Originally published in FUSE, July 2012
What is it with our obsession with conscience votes? Whenever big social policy changes are mooted, conscience votes are brought up from those on the left and the right as a way to deal with them.
This is happening in the marriage equality debate now. In the lead up the ALP conference last year many marriage equality campaigners advocated for a conscience vote as compromise solution. Now, instead of demanding that the Coalition change their formal position on equal marriage many are instead using a conscience vote as the main point of campaigns. For example, in February this year Australian Marriage Equality (AME) began a campaign pushing the Coalition for a conscience vote on the issue. AME national convenor said of the campaign:
“Soon their (The Coalition’s) party room will debate whether they should have a conscience vote on marriage equality, which is essential if marriage equality is to pass Parliament.”
Yet, when looking at these sorts of campaigns, it is really important to ask the question, are conscience votes actually a good tactic for social justice activists to pursue?
The idea of a conscience vote seems to be synonymous with social change. Even though they often have a bigger impact than social issues we never demand conscience votes on major economic reforms or environmental regulations. This is based, primarily through conservative religious thought, on the idea that these sorts of social issues are somehow a matter of ‘personal conscience’, whereas other issues are more based around political ideology and Government management.
And this is where the biggest problem with them arises. By pursuing conscience votes on major social issues, we let politicians get away with the idea that they can vote against social policies and still have a conscience. Instead of saying it is simply unconscionable for people to vote against these sorts of changes, we are giving politicians an ability to save face.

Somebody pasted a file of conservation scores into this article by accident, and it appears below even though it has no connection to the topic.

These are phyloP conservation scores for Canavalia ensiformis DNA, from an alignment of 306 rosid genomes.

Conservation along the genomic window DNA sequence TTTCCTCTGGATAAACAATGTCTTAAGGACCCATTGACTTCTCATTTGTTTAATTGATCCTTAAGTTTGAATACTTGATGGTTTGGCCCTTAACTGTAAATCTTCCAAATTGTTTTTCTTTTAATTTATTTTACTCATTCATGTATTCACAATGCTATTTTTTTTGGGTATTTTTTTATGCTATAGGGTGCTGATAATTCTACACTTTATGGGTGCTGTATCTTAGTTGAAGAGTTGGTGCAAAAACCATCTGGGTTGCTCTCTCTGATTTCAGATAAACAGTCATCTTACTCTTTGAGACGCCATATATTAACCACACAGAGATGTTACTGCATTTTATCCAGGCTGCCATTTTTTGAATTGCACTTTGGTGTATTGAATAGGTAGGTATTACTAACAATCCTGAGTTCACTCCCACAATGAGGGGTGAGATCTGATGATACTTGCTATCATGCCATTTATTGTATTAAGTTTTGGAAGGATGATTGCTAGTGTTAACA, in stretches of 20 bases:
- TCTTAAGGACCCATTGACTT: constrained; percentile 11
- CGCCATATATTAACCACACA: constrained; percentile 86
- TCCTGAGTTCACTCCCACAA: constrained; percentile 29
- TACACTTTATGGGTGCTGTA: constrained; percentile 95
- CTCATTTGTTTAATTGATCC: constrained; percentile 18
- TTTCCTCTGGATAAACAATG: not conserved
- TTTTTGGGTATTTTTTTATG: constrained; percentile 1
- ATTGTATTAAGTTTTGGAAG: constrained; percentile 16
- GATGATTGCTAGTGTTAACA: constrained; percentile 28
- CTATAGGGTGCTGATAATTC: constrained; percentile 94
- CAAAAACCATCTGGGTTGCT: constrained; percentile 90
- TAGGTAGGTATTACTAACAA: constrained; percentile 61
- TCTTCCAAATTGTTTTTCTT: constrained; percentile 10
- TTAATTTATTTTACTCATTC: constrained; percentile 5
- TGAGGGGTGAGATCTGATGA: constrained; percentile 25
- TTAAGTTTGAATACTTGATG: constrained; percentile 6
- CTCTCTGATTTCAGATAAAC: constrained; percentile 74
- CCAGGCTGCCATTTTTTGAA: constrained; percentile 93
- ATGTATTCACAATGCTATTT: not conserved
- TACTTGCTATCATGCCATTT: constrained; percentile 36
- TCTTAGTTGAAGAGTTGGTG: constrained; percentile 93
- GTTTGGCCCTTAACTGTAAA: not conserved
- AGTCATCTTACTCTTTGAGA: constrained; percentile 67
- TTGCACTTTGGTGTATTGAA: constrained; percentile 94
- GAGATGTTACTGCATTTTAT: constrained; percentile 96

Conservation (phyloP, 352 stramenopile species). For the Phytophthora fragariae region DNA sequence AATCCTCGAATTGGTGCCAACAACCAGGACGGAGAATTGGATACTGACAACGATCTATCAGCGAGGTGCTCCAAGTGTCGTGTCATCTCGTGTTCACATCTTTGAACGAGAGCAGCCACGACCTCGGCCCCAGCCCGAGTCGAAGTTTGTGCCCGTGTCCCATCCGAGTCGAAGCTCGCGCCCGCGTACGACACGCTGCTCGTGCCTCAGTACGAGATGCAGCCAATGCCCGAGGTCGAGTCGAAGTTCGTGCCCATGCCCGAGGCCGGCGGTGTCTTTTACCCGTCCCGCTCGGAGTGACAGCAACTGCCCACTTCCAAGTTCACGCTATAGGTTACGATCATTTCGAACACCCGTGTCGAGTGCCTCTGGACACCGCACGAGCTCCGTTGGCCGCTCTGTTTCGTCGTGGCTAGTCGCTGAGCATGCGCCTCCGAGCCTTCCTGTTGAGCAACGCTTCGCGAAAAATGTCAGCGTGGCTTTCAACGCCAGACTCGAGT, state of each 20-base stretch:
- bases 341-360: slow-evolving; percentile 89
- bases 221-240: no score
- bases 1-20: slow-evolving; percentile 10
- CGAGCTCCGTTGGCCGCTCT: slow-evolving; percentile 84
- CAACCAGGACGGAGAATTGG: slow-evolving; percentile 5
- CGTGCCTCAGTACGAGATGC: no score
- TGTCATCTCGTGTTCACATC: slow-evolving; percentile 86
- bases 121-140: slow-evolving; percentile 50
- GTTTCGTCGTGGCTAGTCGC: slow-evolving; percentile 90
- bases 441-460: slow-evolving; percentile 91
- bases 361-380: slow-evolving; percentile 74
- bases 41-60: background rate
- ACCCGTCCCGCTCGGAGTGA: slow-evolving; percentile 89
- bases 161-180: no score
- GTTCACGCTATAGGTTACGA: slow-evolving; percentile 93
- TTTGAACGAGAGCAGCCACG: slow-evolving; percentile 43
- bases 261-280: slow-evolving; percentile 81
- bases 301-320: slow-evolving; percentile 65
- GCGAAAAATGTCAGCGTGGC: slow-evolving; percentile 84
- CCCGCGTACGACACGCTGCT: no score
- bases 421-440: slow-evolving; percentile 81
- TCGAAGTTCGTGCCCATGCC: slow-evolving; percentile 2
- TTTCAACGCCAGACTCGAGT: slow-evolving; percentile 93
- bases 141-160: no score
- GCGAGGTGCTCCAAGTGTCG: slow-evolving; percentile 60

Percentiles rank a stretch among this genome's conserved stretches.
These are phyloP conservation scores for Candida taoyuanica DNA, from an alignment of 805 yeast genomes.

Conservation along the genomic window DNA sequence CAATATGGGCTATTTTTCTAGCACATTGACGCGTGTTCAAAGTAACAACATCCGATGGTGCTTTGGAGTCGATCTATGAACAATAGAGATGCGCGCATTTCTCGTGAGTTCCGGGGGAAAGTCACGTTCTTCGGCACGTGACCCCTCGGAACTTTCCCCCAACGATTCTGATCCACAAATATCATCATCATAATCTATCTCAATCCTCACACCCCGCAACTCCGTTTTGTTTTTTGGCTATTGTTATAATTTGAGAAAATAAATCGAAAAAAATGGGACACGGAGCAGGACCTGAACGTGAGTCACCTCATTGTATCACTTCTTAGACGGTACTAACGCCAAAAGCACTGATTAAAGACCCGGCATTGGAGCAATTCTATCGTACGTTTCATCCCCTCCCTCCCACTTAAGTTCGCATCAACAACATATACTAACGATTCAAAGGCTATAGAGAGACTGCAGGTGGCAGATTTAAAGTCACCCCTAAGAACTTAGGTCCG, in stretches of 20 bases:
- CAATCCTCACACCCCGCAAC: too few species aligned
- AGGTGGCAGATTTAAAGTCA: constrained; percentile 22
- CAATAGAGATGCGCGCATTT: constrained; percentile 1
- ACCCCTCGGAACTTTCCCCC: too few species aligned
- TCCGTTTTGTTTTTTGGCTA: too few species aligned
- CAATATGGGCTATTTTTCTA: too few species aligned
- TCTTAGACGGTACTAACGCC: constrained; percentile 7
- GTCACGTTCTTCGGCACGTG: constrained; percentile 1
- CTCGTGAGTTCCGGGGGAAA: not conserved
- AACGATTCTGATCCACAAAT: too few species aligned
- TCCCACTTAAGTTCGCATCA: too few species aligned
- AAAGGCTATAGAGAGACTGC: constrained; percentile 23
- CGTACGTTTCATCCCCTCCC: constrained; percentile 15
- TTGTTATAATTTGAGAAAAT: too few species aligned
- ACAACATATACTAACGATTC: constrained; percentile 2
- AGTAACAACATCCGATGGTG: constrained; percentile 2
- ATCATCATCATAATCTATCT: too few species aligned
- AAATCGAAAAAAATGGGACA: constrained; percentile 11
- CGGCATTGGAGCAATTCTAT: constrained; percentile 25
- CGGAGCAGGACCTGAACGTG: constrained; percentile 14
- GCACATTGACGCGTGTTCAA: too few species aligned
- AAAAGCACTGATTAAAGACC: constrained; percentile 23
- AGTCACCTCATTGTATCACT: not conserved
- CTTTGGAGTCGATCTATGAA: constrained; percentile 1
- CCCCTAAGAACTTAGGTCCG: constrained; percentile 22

But, I hear you say, ‘you’re being unrealistic. Conscience votes are our best chance of success.’ That of course has to be a consideration, but at some point we have to ask ‘what is the cost of our short-term success?’
We need to be wary of building campaigns that although gain short-term successes build on the idea that one can be queerphobic and still have a conscience. If by fighting for a conscience vote we buy into conservative ideas that homosexuality is an issue of conscience is it really worth it?
I’m not saying that we never engage with debates around conscience votes. Sometimes we are stuck with the reality of them and we often have to deal with the parameters set by those in Parliament to get the wins we need. Yet, to think that a conscience vote is a good result, or even worse to demand it as the first point of call, we can really be screwing our movement over. When we start demanding conscience votes what we are doing is saying ‘it’s okay homophobes/racists/misogynists etc., you’re allowed to vote against us and we’re even giving you an out in the public by letting you say it’s a matter of conscience’.
In running campaigns it is important to think about the bigger picture as well as the short-term goals. Whilst legislation such as marriage equality may be seen as an important next step, we need to ensure we don’t throw everything out to ensure its passage. Given the ‘out’ conscience votes give politicians, and in turn the community, to be socially conservative therefore, we need to question their use in our campaigns. Instead of advocating for a conscience vote, we should instead be saying that voting against these issues is simply unconscionable.